Raising Boys to Men?
Sinus issues have been bad around here. Three of the crew have it especially bad this time of year, me being one of them. Then someone brought home a cold... need I write more on the topic?
These middle school age boys. . .
Sometimes they think they are old enough to make their own decisions. Sometimes they ARE old enough. Other times not so much. The finding out when and how this should be given to them is a new thing for us as parents.
At times they are still too young to recognize their limitations.
This is an age I typically have seen a lot of boys start to withdraw. I have wondered if it's parents, mothers in particular, that drive boys at this age to start the withdrawal process.
I don't want to join that club. It's more than just not wanting to though, it's going to be have to be a God-working-through-me-thing and so I'm just as much now as ever, very dependent upon Him.
("God didn't make us random beings, so our behavior (even rebellious behavior) is stemming from a reason. It's important to get to the ‘itch' (core reason) behind the ‘scratch' (outward behavior or attitude)." T. Sanford)
I am enjoying the middle school age that my older boys are in now.
These are good times. This season is jammed full of special times with them. I enjoy our discussions, their ideas, their observations, their friendship, watching them grow and mature through the good and seemingly bad.
It's fun singing together. They break off into parts now and harmonize. Shelton's guitar playing is great fun. They praise in their own ways and music brings me close to them, just like it was in my family growing up.
This past year or so I noticed several of the boys beating on the furniture with their hands when we sang. Like everything is a drum. These boys have always loved rhythm -- some "have it" more than others -- this impulse to make beat.
I remember when Scott was about 6 months old and we were sitting in Taco Bell, he in a high chair. Some rock song came on with a loud beat. Having a dad at that point who believed all beats but a 1-3 waltz were sinful (if you're unfamiliar with this idea, that's ok, you haven't missed out.) Scott had never heard anything with a beat.
His face lit up, his eyes bright and he began to hit the table IN TIME with the music.
At that time in our lives, Robert was quite certain this "evil deed" came from my side of the family. I smile now just thinking about it.
We've come a long way since then to freedom from the law. Though we aren't sure what law and why now on that one! Nevertheless, it's been neat to see how some people just have it "in them," that rhythm and beat, and it's a gift from God and can be used for His pleasure!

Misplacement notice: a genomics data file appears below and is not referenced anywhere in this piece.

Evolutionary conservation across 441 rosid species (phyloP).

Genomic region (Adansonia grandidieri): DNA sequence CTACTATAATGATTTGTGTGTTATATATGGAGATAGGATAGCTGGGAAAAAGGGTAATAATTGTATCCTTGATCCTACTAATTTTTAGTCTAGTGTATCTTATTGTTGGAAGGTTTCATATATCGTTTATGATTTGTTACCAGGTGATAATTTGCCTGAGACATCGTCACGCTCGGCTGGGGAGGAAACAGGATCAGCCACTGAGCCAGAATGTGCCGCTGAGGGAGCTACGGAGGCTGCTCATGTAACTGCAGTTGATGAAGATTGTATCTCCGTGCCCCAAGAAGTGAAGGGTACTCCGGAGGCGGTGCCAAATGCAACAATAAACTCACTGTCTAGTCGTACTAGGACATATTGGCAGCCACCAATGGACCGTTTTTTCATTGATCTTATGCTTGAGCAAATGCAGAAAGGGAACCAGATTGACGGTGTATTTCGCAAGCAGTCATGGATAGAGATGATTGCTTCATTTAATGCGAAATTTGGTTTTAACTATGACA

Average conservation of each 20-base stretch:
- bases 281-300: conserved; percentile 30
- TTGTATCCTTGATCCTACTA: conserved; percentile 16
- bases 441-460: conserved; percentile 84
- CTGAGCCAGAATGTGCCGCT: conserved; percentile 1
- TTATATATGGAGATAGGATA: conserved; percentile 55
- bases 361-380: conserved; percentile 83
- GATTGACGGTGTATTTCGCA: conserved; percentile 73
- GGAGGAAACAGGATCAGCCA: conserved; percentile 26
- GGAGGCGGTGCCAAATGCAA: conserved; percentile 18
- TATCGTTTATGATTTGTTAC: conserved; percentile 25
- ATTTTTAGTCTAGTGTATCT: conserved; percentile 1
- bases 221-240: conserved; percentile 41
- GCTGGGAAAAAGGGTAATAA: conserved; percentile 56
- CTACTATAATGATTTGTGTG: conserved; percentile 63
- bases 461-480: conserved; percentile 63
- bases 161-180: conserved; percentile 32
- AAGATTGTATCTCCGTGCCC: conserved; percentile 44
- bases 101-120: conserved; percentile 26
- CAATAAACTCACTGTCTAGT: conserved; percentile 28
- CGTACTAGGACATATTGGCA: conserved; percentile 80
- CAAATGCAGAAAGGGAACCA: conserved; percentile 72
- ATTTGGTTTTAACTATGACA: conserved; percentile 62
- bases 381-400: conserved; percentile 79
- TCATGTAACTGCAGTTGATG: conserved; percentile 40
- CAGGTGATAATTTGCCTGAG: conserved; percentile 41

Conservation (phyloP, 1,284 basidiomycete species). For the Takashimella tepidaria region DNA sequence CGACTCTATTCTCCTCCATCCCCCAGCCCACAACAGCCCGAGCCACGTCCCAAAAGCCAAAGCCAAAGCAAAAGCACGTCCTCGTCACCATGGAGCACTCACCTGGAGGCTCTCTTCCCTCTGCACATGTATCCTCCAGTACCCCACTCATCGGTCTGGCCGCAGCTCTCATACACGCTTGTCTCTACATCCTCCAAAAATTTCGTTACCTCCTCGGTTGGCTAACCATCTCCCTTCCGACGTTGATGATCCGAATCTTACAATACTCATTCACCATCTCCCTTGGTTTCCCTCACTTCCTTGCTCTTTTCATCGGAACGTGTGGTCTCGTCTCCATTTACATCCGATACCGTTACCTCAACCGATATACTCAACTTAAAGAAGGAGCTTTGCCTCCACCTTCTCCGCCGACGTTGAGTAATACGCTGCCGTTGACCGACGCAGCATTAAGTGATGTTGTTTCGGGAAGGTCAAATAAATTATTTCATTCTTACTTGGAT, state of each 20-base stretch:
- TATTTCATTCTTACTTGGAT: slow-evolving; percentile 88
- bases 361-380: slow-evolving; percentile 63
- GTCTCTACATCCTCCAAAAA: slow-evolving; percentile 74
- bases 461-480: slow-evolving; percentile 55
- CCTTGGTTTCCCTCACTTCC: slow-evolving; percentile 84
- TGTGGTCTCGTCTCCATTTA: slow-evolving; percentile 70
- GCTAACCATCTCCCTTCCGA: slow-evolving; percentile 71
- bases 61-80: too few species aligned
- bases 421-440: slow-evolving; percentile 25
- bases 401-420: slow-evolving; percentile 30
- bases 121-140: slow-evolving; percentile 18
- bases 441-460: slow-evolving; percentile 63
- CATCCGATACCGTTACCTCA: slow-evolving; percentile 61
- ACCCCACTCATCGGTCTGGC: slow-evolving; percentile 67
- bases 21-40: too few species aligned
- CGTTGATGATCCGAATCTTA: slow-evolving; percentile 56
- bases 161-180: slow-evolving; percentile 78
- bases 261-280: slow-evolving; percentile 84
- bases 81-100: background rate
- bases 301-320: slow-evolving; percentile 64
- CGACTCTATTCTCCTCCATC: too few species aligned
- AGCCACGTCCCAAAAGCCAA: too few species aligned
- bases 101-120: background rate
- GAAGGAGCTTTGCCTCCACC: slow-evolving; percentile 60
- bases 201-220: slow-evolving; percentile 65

Last week I had a little extra cash saved. I marched myself into the music store with the five youngers that morning and bought a cool hand percussion Toca drum.
The boys were thrilled! They take turns with it, taking my ipod and putting it on their favorite playlist, putting in the ear phones, going to their room with the drum and they pound away.
No, it doesn't drive me crazy. I take turns too.
Rhythm, beat, dance is deep and throughout me. God made me that way. It's yet just another wonderful way of worship for me to give back to God. I can't explain it, but it is like joyfulness and gratefulness shown back to my Father for all that He does for me.
I think it's really awesome, this drum. I think some boys have a need to get pounding out, to beat something, to make music with it and I have loved seeing their enjoyment. One son in particular has an amazing gift at it. He has picked it up like second nature and the rest of us just sit and listen and go, "Wow."
Next day now - it's been too busy around here to post right away.
Writing more of this middle school age boy thing. . .
The difficulties are different these days. I've traded in diaper disasters for questions on dating. I've traded mud messes for math problems that are too difficult for me to remember.
Gone are the days they fight over who has had what legos for how long and in comes things like cologne, ahum - yes, with my boys (and I thought only sisters were like this!) - "He's wearing my shirt, Mom, and he didn't ask and that's like my favorite shirt, remember the one you bought me that you said was just mine?"
No, I don't remember, but I guess they are old enough to have their own shirts. And far old enough to not dress alike anymore and all those other little things that when they were younger, well, it was just easier to do. Buy one size-fits-all - you'd have thought that was my motto anyway if you go back into the archives and take a look at pictures.
Yes, dressing all in the same outfit was so much easier. That's how I kept track of them. Truly helped so much! Color coded always did do wonders for me, especially out in public when making sure none had run away was a lot harder!
Now they can keep track of themselves and they have developed their own style and taste for different clothing. It's great. I enjoy their uniqueness. I only occasionally put limitations on the outfits - like too saggy pants, or my no flip flop rule if it's below freezing.
I like how they stay up at night and read. Sometimes Shelton is playing his guitar, Christian is reading on the bed, Scott is talking with Bub or playing a game with him. Sometimes, like tonight, Scott is reading out loud to all the boys. They are reading Tim Tebow's book together.
Some nights before bed they are still restless and it's like a mad house in their room. Nothing in the world can settle them down. It's crazy and I give up thinking boys this age should know better, because it would be rejecting this season to squelch their energy. I love their energy. . . but mostly I want their energy! ! !
The volume level seems to go into the night, my falling asleep the only thing that drowns it out.
I know without a doubt I will miss all that boy noise one day. Oh, I will so miss it.
They have each other and they love each other and sometimes I don't even think they know it. . .
Because that's how it's always been, and I don't think they realize it isn't how it will always be - being together I mean. I don't think they know how awesome it is they have each other.
Or ya know, I think the older two are realizing it for the first time, truly. I am witnessing a deeper bonding in these boys as they get older.